There are three rounds of intellectual debate between Job and his friends.  We are in the middle of round two.  Job declares that his friends are miserable comforters.  He's got that right. Job states that if he were trying to comfort a friend, he would not spout off criticisms of that friend.  Job incorrectly states that God hates him.  Job is being smashed and dashed, but it is by Satan, not by God. Job once again cries out for an Advocate.  His faith leads him to know that he has someone on high who is on his side. Although his friends scorn him, Job is confident that there is a person who will mediate between himself and God.

As I read the section on Job's suffering today, it struck me how Christ-like the descriptions were. Job is crushed, mocked, spit upon, bitterly taunted, an object of scorn and astonishment, and prepared for the grave.

At this point, Bildad pipes up to reemphasize that the wicked walk into nets of their own making. They have trouble at every step, and Job must be wicked.

Job questions how long he must be tortured by the words of his friends.  He wonders aloud how long they will try to break him with their words. He asks that they not judge him, even if he has sinned. Job is steadfast in believing that he has not done anything to deserve this punishment from God. He describes himself as a city under siege. He has become loathsome, even to his own family.  He describes his breath as repulsive to his wife. We see a Christ-like rejection of Job by friends and family.  All have turned against him.  He is utterly destitute.  Christ faced this situation and suffering with humility.  Christ did not lash out against his enemies.  We see that Job does complain about his suffering.  Job defends himself and spars with his adversaries. This is where we see the chink in Job's armor.  He does not have the humility of Christ.

Job is a man who is familiar with the promise made to Eve in the Garden of Eden.  Humanity has been promised a Redeemer Child, who will defeat the Serpent.  Now, we have a marvelous statement of faith by a man who is being crushed by his circumstances,
"But as for me, I know that my Redeemer lives, and that he will stand upon the earth at last.  And after my body has decayed, yet in my body I will see God! I will see him for myself.  Yes, I will see him with my own eyes.  I am overwhelmed at the thought!"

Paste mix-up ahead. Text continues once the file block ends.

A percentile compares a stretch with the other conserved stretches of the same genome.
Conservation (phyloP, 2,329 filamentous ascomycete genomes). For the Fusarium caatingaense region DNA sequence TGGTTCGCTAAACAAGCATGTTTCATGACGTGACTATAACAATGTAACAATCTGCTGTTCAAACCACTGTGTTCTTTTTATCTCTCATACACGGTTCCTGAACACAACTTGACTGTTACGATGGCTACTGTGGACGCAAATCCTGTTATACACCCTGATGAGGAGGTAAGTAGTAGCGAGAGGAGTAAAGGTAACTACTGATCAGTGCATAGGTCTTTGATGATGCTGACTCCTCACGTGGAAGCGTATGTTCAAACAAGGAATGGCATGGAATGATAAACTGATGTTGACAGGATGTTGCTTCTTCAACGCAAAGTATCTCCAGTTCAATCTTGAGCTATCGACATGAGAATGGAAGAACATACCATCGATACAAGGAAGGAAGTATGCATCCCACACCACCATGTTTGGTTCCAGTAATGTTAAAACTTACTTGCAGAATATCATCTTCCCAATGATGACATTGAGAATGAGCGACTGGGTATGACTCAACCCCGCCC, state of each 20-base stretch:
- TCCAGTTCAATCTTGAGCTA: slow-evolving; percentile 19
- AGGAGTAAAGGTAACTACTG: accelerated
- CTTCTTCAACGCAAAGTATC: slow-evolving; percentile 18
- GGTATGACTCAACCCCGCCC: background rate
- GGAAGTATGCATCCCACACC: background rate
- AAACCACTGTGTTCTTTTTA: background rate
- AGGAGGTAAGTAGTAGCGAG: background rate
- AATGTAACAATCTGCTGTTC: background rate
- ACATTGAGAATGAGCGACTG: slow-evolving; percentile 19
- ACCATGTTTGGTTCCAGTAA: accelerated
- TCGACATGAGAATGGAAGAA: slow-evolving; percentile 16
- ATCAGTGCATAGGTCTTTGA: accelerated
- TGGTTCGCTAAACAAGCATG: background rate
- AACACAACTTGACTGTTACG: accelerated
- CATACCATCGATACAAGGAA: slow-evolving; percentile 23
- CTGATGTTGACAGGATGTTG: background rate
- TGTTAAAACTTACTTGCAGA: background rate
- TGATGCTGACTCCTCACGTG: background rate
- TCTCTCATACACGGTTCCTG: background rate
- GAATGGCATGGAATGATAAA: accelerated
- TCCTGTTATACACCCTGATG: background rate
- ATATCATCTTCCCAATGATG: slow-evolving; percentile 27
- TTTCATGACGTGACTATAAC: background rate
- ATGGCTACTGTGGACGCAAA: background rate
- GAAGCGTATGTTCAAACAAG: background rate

Job 19:25-27 NLT
Remember that the Bible tells us that the righteous are saved by faith, alone.  With this statement by Job, we see that he is, indeed, in a righteous position before God.  He is not wicked as his friends state, because his faith in God makes him righteous before God.  This does not mean that he is sinless.  It does not mean that there are not things that Job must learn, but Job believes in a Redeemer, who will come and stand upon the earth.  This Redeemer will provide redemption and resurrection for Job.  Even after he dies, Job believes that in a new body, he will see God, face to face.  Job was a Christian, my friends!  Job's faith in God saves him.

Job has found clarity in the fog of suffering.

Do you share Job's faith?  Do anticipate having a body after your earthly body has decayed in the grave?  Will you live face to face with your Creator?

1 Corinthians 16:1-24

Today, Paul ends the first letter to the Corinthians.  He takes care of some details like how to collect money for the poor Jewish Christians in Jerusalem.  There are plans for a future visit.  Timothy is being sent to minister to them.

Paul admonishes the Corinthians to stand firm and stand in love. He sends greetings from other Christians and we see some familiar names with Apollos, Aquila, and Priscilla.  We get insight into the fact that Christians are meeting in people's homes for their churches.  There is a sense that as the faith spreads, Christians must help one another to grow in knowledge and love.

Do you help other Christians grow in knowledge and love?

Psalm 40:1-10

Again, I picture Job as I read these words.  Amazing.

Proverbs 22:1

This proverb speaks of the importance of a good reputation.  Think about how Job is attempting to keep his good reputation.

What did you notice as you read?


Jubilee Gal
Kathy Fullerton
© 2011

Wednesday, August 24, 2011

August 24- Arguing The Case and Trying to Find Hope

August 24, 2011

Scripture Readings:
Job 12:1-15:35; 1 Corinthians 15:29-58;
Psalm 39:1-13; Proverbs 21:30-31

A lawyer's dream of heaven: every man reclaims his property at the resurrection, 
and each tries to recover it from all of his forefathers.  
~Samuel Butler

Job 12:1-15:35

You and I are in a privileged position.  We get to approach the larger questions that haunt humanity with the benefit of having a book, written by the inspiration of God, that explains God's purposes on earth.  These are large looming questions like "Why do we suffer?", "How can I know God?" , "What is my purpose on earth?", "What is the point of all of this?", and "What happens to us when we die?"  These questions can be answered by reading the Bible.  Job and his friends do not have the benefit of Scripture.  We can see that their relationship to God is more tortured and murky.

Job is ready to answer Zophar.  His words are dripping with sarcasm as he proposes that all wisdom will die when Zophar dies.  Job is prepared to give Zophar a verbal smack down. Job tells Zophar that he (Job) is righteous and a man to whom God listens.  But Job acknowledges that if God closes in on you, there is no where to escape. Job acknowledges that God raises up nations and can destroy them.  Job even prophesies about a future king who will have his understanding taken away and will wander in the wasteland, staggering like a drunkard.  This actually happens to King Nebuchadnezzar!